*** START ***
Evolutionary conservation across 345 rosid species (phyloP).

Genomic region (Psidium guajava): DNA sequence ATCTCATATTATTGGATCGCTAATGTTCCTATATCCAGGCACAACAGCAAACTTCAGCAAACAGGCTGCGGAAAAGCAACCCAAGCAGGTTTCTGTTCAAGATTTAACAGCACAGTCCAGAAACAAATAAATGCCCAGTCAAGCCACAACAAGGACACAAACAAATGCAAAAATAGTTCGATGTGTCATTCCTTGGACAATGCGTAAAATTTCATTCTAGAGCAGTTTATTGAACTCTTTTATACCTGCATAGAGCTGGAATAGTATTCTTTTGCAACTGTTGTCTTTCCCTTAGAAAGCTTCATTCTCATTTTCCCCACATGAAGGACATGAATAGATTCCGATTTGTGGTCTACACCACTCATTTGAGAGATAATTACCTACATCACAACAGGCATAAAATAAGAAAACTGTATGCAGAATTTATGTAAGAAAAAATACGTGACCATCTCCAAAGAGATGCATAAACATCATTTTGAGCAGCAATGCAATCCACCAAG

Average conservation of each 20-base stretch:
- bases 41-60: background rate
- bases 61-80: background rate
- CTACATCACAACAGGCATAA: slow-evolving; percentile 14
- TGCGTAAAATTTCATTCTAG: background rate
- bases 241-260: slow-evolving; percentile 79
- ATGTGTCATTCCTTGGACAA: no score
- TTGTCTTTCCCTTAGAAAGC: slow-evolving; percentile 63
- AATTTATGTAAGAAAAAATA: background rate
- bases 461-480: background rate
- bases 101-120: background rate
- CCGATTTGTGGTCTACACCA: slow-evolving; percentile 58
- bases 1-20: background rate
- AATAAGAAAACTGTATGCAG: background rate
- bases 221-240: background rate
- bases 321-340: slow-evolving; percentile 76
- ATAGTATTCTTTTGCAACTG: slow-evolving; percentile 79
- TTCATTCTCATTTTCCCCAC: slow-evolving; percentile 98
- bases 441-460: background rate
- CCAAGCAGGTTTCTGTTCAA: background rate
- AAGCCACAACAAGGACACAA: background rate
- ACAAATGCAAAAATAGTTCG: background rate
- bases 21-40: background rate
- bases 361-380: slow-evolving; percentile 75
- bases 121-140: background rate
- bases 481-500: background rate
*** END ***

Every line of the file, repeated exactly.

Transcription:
Evolutionary conservation across 345 rosid species (phyloP).

Genomic region (Psidium guajava): DNA sequence ATCTCATATTATTGGATCGCTAATGTTCCTATATCCAGGCACAACAGCAAACTTCAGCAAACAGGCTGCGGAAAAGCAACCCAAGCAGGTTTCTGTTCAAGATTTAACAGCACAGTCCAGAAACAAATAAATGCCCAGTCAAGCCACAACAAGGACACAAACAAATGCAAAAATAGTTCGATGTGTCATTCCTTGGACAATGCGTAAAATTTCATTCTAGAGCAGTTTATTGAACTCTTTTATACCTGCATAGAGCTGGAATAGTATTCTTTTGCAACTGTTGTCTTTCCCTTAGAAAGCTTCATTCTCATTTTCCCCACATGAAGGACATGAATAGATTCCGATTTGTGGTCTACACCACTCATTTGAGAGATAATTACCTACATCACAACAGGCATAAAATAAGAAAACTGTATGCAGAATTTATGTAAGAAAAAATACGTGACCATCTCCAAAGAGATGCATAAACATCATTTTGAGCAGCAATGCAATCCACCAAG

Average conservation of each 20-base stretch:
- bases 41-60: background rate
- bases 61-80: background rate
- CTACATCACAACAGGCATAA: slow-evolving; percentile 14
- TGCGTAAAATTTCATTCTAG: background rate
- bases 241-260: slow-evolving; percentile 79
- ATGTGTCATTCCTTGGACAA: no score
- TTGTCTTTCCCTTAGAAAGC: slow-evolving; percentile 63
- AATTTATGTAAGAAAAAATA: background rate
- bases 461-480: background rate
- bases 101-120: background rate
- CCGATTTGTGGTCTACACCA: slow-evolving; percentile 58
- bases 1-20: background rate
- AATAAGAAAACTGTATGCAG: background rate
- bases 221-240: background rate
- bases 321-340: slow-evolving; percentile 76
- ATAGTATTCTTTTGCAACTG: slow-evolving; percentile 79
- TTCATTCTCATTTTCCCCAC: slow-evolving; percentile 98
- bases 441-460: background rate
- CCAAGCAGGTTTCTGTTCAA: background rate
- AAGCCACAACAAGGACACAA: background rate
- ACAAATGCAAAAATAGTTCG: background rate
- bases 21-40: background rate
- bases 361-380: slow-evolving; percentile 75
- bases 121-140: background rate
- bases 481-500: background rate